On  success,  readv()  and  preadv()  return  the number	of bytes read;
       writev()	and pwritev() return the number	of bytes written.   On	error,
       -1 is returned, and errno is set	appropriately.

ERRORS
       The  errors  are	 as  given  for	 read(2)  and  write(2).  Furthermore,
       preadv()	and pwritev() can also fail for	the same reasons as  lseek(2).
       Additionally, the following error is defined:

       EINVAL The  sum	of the iov_len values overflows	an ssize_t value.  Or,
	      the vector count iovcnt is less than zero	or  greater  than  the
	      permitted	maximum.

VERSIONS
       preadv()	 and pwritev() first appeared in Linux 2.6.30; library support
       was added in glibc 2.10.

CONFORMING TO
       readv(),	 writev():  4.4BSD  (these  system  calls  first  appeared  in
       4.2BSD),	POSIX.1-2001.

       preadv(), pwritev(): nonstandard, but present also on the modern	BSDs.

NOTES
   C library/kernel ABI	differences
       POSIX.1-2001 allows an implementation to	place a	limit on the number of
       items that can be passed	in iov.	 An implementation can	advertise  its
       limit  by  defining IOV_MAX in _limits.h_ or at run time	via the	return
       value from sysconf(_SC_IOV_MAX).	 On Linux,  the	 limit	advertised  by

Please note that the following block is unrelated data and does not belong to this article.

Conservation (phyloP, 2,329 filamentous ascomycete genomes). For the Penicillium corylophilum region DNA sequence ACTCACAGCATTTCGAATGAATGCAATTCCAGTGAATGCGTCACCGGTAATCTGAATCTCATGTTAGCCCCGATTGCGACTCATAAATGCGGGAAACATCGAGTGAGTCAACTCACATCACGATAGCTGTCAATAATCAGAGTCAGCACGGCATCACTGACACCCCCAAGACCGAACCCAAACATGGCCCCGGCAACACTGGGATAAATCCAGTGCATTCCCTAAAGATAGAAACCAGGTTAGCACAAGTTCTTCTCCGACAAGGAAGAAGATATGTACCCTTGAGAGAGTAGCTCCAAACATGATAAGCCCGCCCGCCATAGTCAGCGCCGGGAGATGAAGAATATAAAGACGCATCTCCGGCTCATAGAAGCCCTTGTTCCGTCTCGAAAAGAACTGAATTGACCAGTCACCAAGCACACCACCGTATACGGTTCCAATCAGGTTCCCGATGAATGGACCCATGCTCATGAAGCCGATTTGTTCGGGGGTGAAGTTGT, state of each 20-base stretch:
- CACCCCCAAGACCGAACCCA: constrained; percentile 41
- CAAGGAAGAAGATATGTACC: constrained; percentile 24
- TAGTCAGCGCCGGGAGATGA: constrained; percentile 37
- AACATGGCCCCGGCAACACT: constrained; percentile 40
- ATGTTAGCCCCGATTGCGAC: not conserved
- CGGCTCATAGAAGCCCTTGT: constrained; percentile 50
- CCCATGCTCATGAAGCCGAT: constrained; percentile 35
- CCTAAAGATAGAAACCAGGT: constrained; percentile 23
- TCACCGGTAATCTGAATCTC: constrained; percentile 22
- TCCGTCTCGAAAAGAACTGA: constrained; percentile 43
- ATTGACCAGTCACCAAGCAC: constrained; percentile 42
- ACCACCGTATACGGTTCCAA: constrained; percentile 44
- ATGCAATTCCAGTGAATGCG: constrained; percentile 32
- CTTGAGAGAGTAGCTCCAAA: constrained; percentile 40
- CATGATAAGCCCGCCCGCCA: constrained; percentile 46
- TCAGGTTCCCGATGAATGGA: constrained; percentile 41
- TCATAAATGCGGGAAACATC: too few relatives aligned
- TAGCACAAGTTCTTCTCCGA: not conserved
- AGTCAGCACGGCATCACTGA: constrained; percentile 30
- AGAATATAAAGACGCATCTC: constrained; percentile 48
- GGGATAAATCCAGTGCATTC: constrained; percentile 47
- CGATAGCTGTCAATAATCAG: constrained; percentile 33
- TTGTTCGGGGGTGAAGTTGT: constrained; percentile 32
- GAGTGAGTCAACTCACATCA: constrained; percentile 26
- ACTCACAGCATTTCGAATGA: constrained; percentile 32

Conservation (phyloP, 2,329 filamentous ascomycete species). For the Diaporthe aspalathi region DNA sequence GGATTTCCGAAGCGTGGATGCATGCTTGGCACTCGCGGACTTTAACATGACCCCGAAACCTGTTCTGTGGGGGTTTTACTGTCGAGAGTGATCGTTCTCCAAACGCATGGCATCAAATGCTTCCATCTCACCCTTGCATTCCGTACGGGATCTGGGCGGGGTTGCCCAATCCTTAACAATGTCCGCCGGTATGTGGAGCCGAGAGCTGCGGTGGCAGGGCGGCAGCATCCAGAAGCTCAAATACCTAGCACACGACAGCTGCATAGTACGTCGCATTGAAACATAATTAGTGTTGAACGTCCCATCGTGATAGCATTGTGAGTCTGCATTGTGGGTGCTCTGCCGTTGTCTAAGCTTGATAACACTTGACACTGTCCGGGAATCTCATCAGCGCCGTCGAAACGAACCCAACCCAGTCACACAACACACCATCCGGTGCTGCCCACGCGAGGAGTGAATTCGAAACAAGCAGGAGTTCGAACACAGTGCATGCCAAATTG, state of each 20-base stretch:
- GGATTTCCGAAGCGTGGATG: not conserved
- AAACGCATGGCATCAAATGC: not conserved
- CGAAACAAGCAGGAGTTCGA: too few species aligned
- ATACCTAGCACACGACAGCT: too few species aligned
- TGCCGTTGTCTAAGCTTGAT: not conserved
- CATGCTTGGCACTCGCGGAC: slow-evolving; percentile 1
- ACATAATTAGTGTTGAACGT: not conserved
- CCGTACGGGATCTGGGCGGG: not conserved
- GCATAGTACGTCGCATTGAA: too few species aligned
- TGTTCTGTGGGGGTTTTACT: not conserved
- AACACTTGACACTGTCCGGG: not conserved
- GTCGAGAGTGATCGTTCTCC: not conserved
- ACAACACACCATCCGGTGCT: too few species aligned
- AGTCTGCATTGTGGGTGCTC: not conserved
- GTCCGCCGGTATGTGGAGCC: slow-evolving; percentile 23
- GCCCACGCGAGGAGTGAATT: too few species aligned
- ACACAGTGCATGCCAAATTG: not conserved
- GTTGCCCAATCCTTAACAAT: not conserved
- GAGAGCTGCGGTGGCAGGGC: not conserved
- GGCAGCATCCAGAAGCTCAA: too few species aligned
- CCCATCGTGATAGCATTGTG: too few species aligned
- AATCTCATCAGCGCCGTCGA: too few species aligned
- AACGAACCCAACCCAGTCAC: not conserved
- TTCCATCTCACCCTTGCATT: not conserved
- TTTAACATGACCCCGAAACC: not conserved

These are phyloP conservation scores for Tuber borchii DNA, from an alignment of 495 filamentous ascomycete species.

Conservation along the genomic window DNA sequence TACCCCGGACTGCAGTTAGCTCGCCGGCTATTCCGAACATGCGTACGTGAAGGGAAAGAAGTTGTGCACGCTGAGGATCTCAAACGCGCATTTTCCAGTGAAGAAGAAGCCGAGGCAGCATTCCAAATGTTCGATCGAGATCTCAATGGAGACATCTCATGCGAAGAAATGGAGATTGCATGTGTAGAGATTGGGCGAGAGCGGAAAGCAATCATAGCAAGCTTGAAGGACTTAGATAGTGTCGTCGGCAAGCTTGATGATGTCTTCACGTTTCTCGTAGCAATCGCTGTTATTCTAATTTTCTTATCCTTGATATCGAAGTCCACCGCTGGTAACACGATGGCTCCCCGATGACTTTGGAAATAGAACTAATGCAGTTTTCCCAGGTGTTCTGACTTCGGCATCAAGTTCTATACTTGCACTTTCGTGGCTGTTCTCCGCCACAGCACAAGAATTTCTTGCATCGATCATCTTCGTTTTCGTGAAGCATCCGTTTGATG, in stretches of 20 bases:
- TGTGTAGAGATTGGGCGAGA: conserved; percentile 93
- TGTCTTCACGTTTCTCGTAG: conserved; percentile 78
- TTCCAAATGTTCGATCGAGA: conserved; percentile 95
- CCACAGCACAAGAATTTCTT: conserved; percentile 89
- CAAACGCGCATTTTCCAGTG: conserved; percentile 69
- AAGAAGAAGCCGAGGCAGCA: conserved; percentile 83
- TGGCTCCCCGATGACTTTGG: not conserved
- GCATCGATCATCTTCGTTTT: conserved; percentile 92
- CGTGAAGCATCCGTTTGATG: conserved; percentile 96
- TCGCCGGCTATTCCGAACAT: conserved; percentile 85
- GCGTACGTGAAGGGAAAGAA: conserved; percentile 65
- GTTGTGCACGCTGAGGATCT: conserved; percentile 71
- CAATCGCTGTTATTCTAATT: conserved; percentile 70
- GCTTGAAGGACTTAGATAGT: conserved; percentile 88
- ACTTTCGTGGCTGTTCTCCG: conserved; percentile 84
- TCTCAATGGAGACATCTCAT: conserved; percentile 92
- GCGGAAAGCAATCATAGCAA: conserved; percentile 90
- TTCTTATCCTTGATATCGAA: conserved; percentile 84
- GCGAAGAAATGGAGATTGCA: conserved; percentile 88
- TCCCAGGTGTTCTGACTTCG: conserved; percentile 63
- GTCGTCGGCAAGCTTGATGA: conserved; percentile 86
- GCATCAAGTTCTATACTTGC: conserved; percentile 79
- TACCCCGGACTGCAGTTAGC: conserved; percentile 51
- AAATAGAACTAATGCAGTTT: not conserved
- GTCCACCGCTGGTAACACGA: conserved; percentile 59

these mechanisms	is 1024, which is the true kernel limit.  However, the
       glibc wrapper functions do some extra work if they detect that the  un-
       derlying	kernel system call failed because this limit was exceeded.  In
       the case	of readv(), the	wrapper	function allocates a temporary	buffer
       large  enough for all of	the items specified by iov, passes that	buffer
       in a call to read(2), copies data from  the  buffer  to	the  locations
       specified by the	iov_base fields	of the elements	of iov,	and then frees
       the buffer.  The	wrapper	function for writev() performs	the  analogous
       task using a temporary buffer and a call	to write(2).

BUGS
       It  is not advisable to mix calls to readv() or writev(), which operate
       on file descriptors, with the functions from the	stdio library; the re-
       sults will be undefined and probably not	what you want.

EXAMPLE
       The following code sample demonstrates the use of writev():

	   char	*str0 =	"hello ";
	   char	*str1 =	"world\n";
	   struct iovec	iov[2];
	   ssize_t nwritten;

	   iov[0].iov_base = str0;
	   iov[0].iov_len = strlen(str0);
	   iov[1].iov_base = str1;
	   iov[1].iov_len = strlen(str1);

	   nwritten = writev(STDOUT_FILENO, iov, 2);

SEE ALSO
       pread(2), read(2), write(2)

COLOPHON
       This  page  is  part of release 3.74 of the Linux man-pages project.  A
       description of the project, information about reporting bugs,  and  the
       latest	  version     of     this    page,    can    be	   found    at
       http://www.kernel.org/doc/man-pages/.

Linux				  2014-08-19			      READV(2)

NAME | SYNOPSIS | DESCRIPTION | RETURN VALUE | ERRORS | VERSIONS | CONFORMING TO | NOTES | BUGS | EXAMPLE | SEE ALSO | COLOPHON